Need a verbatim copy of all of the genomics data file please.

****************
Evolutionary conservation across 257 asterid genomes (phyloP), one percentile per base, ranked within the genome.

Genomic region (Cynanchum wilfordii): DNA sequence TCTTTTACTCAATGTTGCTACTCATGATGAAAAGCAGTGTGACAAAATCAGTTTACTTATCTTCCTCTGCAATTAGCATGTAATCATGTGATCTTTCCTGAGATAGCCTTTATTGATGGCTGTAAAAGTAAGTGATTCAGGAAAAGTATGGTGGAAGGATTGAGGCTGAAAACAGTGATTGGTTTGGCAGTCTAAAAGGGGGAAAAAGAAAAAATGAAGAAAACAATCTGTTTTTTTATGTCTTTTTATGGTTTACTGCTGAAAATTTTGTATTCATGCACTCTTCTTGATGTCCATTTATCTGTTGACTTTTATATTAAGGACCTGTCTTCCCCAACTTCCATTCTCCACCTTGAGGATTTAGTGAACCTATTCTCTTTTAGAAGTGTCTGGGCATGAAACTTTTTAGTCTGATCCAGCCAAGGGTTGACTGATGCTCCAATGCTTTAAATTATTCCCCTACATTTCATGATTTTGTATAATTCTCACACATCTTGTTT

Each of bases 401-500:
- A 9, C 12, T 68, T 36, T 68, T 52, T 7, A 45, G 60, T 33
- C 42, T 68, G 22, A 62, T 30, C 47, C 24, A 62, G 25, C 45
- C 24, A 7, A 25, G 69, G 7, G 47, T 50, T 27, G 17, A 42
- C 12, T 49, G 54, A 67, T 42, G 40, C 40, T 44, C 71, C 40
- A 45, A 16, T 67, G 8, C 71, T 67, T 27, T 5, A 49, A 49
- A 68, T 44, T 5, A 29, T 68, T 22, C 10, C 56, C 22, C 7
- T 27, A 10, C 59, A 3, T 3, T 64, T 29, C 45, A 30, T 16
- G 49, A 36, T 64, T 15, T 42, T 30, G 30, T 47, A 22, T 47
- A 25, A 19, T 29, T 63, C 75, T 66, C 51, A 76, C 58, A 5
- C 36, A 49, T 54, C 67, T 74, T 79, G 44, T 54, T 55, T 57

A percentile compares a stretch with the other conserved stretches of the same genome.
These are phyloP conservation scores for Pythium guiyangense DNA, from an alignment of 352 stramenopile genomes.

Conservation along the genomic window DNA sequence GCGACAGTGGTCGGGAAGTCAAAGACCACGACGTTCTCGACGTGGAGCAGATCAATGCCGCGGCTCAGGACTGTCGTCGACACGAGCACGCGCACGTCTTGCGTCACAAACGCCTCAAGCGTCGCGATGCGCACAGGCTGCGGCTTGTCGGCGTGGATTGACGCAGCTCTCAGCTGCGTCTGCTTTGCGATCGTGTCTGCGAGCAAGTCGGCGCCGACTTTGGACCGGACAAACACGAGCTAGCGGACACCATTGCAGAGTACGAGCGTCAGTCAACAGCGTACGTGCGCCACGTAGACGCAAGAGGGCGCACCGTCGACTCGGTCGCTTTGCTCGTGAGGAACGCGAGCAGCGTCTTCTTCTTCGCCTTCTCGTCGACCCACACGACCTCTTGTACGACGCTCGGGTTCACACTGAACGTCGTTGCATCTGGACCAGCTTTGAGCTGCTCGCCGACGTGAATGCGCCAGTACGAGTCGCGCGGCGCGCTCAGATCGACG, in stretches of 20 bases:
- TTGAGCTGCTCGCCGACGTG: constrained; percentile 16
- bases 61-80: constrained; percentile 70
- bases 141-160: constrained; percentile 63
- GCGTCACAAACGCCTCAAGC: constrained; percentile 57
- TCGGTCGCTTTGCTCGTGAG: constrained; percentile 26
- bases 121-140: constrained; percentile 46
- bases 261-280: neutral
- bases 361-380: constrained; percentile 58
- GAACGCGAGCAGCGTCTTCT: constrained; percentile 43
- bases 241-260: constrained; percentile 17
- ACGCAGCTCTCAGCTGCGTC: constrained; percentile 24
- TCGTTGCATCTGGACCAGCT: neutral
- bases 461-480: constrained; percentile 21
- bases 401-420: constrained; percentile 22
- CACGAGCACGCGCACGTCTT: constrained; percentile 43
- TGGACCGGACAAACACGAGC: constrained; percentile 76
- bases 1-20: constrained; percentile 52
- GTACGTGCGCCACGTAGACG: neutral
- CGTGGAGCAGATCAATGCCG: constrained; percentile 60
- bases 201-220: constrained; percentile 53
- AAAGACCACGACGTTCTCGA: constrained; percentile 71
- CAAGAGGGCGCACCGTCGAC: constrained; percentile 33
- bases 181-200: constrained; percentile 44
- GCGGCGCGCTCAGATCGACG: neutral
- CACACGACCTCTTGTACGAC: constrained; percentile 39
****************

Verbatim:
Evolutionary conservation across 257 asterid genomes (phyloP), one percentile per base, ranked within the genome.

Genomic region (Cynanchum wilfordii): DNA sequence TCTTTTACTCAATGTTGCTACTCATGATGAAAAGCAGTGTGACAAAATCAGTTTACTTATCTTCCTCTGCAATTAGCATGTAATCATGTGATCTTTCCTGAGATAGCCTTTATTGATGGCTGTAAAAGTAAGTGATTCAGGAAAAGTATGGTGGAAGGATTGAGGCTGAAAACAGTGATTGGTTTGGCAGTCTAAAAGGGGGAAAAAGAAAAAATGAAGAAAACAATCTGTTTTTTTATGTCTTTTTATGGTTTACTGCTGAAAATTTTGTATTCATGCACTCTTCTTGATGTCCATTTATCTGTTGACTTTTATATTAAGGACCTGTCTTCCCCAACTTCCATTCTCCACCTTGAGGATTTAGTGAACCTATTCTCTTTTAGAAGTGTCTGGGCATGAAACTTTTTAGTCTGATCCAGCCAAGGGTTGACTGATGCTCCAATGCTTTAAATTATTCCCCTACATTTCATGATTTTGTATAATTCTCACACATCTTGTTT

Each of bases 401-500:
- A 9, C 12, T 68, T 36, T 68, T 52, T 7, A 45, G 60, T 33
- C 42, T 68, G 22, A 62, T 30, C 47, C 24, A 62, G 25, C 45
- C 24, A 7, A 25, G 69, G 7, G 47, T 50, T 27, G 17, A 42
- C 12, T 49, G 54, A 67, T 42, G 40, C 40, T 44, C 71, C 40
- A 45, A 16, T 67, G 8, C 71, T 67, T 27, T 5, A 49, A 49
- A 68, T 44, T 5, A 29, T 68, T 22, C 10, C 56, C 22, C 7
- T 27, A 10, C 59, A 3, T 3, T 64, T 29, C 45, A 30, T 16
- G 49, A 36, T 64, T 15, T 42, T 30, G 30, T 47, A 22, T 47
- A 25, A 19, T 29, T 63, C 75, T 66, C 51, A 76, C 58, A 5
- C 36, A 49, T 54, C 67, T 74, T 79, G 44, T 54, T 55, T 57

A percentile compares a stretch with the other conserved stretches of the same genome.
These are phyloP conservation scores for Pythium guiyangense DNA, from an alignment of 352 stramenopile genomes.

Conservation along the genomic window DNA sequence GCGACAGTGGTCGGGAAGTCAAAGACCACGACGTTCTCGACGTGGAGCAGATCAATGCCGCGGCTCAGGACTGTCGTCGACACGAGCACGCGCACGTCTTGCGTCACAAACGCCTCAAGCGTCGCGATGCGCACAGGCTGCGGCTTGTCGGCGTGGATTGACGCAGCTCTCAGCTGCGTCTGCTTTGCGATCGTGTCTGCGAGCAAGTCGGCGCCGACTTTGGACCGGACAAACACGAGCTAGCGGACACCATTGCAGAGTACGAGCGTCAGTCAACAGCGTACGTGCGCCACGTAGACGCAAGAGGGCGCACCGTCGACTCGGTCGCTTTGCTCGTGAGGAACGCGAGCAGCGTCTTCTTCTTCGCCTTCTCGTCGACCCACACGACCTCTTGTACGACGCTCGGGTTCACACTGAACGTCGTTGCATCTGGACCAGCTTTGAGCTGCTCGCCGACGTGAATGCGCCAGTACGAGTCGCGCGGCGCGCTCAGATCGACG, in stretches of 20 bases:
- TTGAGCTGCTCGCCGACGTG: constrained; percentile 16
- bases 61-80: constrained; percentile 70
- bases 141-160: constrained; percentile 63
- GCGTCACAAACGCCTCAAGC: constrained; percentile 57
- TCGGTCGCTTTGCTCGTGAG: constrained; percentile 26
- bases 121-140: constrained; percentile 46
- bases 261-280: neutral
- bases 361-380: constrained; percentile 58
- GAACGCGAGCAGCGTCTTCT: constrained; percentile 43
- bases 241-260: constrained; percentile 17
- ACGCAGCTCTCAGCTGCGTC: constrained; percentile 24
- TCGTTGCATCTGGACCAGCT: neutral
- bases 461-480: constrained; percentile 21
- bases 401-420: constrained; percentile 22
- CACGAGCACGCGCACGTCTT: constrained; percentile 43
- TGGACCGGACAAACACGAGC: constrained; percentile 76
- bases 1-20: constrained; percentile 52
- GTACGTGCGCCACGTAGACG: neutral
- CGTGGAGCAGATCAATGCCG: constrained; percentile 60
- bases 201-220: constrained; percentile 53
- AAAGACCACGACGTTCTCGA: constrained; percentile 71
- CAAGAGGGCGCACCGTCGAC: constrained; percentile 33
- bases 181-200: constrained; percentile 44
- GCGGCGCGCTCAGATCGACG: neutral
- CACACGACCTCTTGTACGAC: constrained; percentile 39